This page has been visited times

Linguistics : Abstracts

Previous Page Next Page

This page was last updated: February 04, 2003

Up One Level
Language Story
Languages into Modern Era
Linguists know...
Origins of Indo-Europeans

Languages tell the Story of Mankind...

Well, however interesting the biblical story of Babel may be, there needs to be a logical way of explaining the evolution of languages. So, I will start right from the beginning - when the ancestors of mankind really became human.

There is fossil evidence from Ethiopia, where human skull fragments were discovered in the nineteen-sixties, that the ancestors of men evolved into modern human beings around 100,000 years from now. I will not go into the debate whether the theory of evolution by the Darwinists is completely correct. So, let us take it for granted for the time being.

Wherever modern human fossils were discovered, there were also stone tools and hunting equipments of stone found near the fossil sites. So, the humans were developing considerably around 100,000 years before present age. It is widely believed, and also genetic proofs exist, that human beings first originated in South-Central Africa. The first stone-age human communities were hunters, they were not yet able to develop agriculture. So, how was their language? Many linguists say that human words evolved from ape grunts. We all know that dolphins can also communicate with each other by use of several sounds that they make by whistling. Ape grunts were no less an animalistic way of communicating. What happened to human beings was not completely an evolution of the speaking organs; but actually in course of time, they managed to sufficiently control the sound produced by the larynx, by the tongue, the lips and other parts of the mouth, which finally gave rise to meaningful sounds. Now, the necessity of the origination of these sounds was indeed inevitable for hunter societies. The primate ancestors of humans might have had a language of gestures and a few sounds. But as the hunting societies grew and their skills of hunting improved, they required more sounds - meaningful ones. Say, you are a caveman in a hunting community! You go to a mammoth-chase. Your mates are just over there behind bushes waiting for your signal to attack. What would you need? Definitely not only gestures will prove effective! You would need at least a number of sounds to give your troop of hunters the directions. Probably that's how the first meaningful sounds were developed. Then, as time went by, our ancestors found out that more meaningful ways of communication can be achieved by combining various sounds together - thus producing the first words. Then slowly, sentence structures developed, words increased. This is the most simple way to look at it, but what the truth is may be very complex!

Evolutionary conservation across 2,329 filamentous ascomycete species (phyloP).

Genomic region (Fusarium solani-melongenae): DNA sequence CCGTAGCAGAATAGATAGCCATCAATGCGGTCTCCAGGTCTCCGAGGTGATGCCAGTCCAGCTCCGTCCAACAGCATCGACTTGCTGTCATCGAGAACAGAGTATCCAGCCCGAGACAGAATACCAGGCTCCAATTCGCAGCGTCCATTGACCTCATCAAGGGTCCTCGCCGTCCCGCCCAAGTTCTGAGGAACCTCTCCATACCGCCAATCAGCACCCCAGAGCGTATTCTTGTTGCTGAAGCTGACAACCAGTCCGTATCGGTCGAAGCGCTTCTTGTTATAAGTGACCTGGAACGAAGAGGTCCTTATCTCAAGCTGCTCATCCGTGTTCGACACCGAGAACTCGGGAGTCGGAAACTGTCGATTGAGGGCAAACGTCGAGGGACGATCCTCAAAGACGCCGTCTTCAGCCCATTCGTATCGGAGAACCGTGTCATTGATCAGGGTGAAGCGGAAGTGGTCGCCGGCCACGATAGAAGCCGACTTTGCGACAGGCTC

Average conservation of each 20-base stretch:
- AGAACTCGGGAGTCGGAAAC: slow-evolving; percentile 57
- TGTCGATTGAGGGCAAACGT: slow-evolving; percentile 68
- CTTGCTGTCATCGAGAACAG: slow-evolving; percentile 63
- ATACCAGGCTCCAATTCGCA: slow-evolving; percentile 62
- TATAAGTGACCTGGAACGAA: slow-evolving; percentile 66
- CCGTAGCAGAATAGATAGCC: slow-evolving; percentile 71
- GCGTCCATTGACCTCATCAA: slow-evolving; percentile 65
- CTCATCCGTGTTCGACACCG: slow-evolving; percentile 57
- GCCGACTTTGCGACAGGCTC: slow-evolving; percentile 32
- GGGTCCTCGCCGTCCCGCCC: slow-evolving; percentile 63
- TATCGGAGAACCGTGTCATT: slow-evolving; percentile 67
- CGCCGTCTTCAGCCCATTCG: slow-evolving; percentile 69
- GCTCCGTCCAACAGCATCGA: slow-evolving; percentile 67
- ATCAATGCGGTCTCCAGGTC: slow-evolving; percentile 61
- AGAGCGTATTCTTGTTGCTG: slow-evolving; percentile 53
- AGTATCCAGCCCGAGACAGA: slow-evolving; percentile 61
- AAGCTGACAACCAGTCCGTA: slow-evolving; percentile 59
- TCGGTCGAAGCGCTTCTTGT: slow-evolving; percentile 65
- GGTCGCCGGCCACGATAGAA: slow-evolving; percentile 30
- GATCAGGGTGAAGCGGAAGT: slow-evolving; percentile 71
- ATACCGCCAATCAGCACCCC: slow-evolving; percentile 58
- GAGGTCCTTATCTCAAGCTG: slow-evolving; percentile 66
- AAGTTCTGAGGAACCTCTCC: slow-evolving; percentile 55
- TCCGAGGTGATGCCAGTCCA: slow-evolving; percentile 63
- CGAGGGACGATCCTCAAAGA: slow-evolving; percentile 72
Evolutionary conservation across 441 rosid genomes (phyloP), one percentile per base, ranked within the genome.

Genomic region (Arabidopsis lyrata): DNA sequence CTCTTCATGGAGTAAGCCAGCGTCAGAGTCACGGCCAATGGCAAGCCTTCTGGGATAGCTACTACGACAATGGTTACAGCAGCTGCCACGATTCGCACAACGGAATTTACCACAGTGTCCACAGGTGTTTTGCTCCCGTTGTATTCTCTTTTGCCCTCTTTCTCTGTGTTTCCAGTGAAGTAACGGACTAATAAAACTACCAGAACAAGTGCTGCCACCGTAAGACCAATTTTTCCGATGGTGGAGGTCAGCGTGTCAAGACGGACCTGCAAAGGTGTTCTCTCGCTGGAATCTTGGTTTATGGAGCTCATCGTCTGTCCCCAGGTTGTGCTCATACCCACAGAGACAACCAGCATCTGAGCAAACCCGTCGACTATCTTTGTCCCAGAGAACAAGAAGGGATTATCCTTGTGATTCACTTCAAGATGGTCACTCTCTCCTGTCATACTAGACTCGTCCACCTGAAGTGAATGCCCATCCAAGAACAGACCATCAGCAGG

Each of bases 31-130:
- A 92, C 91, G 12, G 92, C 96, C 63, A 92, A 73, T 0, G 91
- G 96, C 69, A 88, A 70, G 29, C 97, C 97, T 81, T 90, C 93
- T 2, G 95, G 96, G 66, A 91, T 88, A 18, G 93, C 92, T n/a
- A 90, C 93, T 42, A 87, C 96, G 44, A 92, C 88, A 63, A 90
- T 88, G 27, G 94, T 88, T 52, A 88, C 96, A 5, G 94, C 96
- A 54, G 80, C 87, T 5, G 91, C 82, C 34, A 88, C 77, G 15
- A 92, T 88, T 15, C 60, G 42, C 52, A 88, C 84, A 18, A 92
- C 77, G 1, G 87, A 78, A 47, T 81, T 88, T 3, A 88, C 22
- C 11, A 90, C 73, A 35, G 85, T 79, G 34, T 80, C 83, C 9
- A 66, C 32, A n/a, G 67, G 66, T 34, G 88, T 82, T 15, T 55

Anyway, linguists believe from the evidences of early human behaviour that they should have achieved a well-spoken language by 40,000 years from now. The primary achievements of this language may be the invention of proper nouns used to denote body parts, basic numbers, trees, animals, etc. With passing time, verbs were also invented. And then was required a well-developed grammatical structure. These all evolved from the necessity of communicating; communication being the necessity for survival. The early communities of Africa, who had settled in the Sub-Saharan region, were faced with natural disasters around 18,000 years from now. As the deglaciation was occurring and the ice was moving northwards from Europe, desertification forced the communities to leave their homeland and migrate to other parts of the world. They journeyed through Eastern Mediterranean shores to Central Asia and China and through India and the Malay Archipelago to Australia. Waves of migration took place between 9,000 to 5,500 years from now. Recent genetic research has shown that the earliest trace of human gene can be found in Australia right after Africa. The migrations did not take place only once at a time or from only one place; whenever it was needed for survival, communities migrated from different places at different times, leaving behind a remnant of their fellow humans. Anyway, the communities, which may have spoken one single language in the distant past, now spread to the farthest corners of the world. Even around 15,000 years ago, when the Ice Age was not yet over in Siberia, hunter communities migrated to the North American Continent, by land and ice bridges on the Bering Straits. But after the Ice Age was over, they were completely isolated and slowly developed their own ways of living. Their language also developed independently, which went on unhindered until the Spanish Conquest. Therefore, the native languages of the Americas now constitute families different from those found in Eurasia. The ancient hunter societies of the world, later on, emerged as sheep-herding communities, just as the Indo-Europeans were.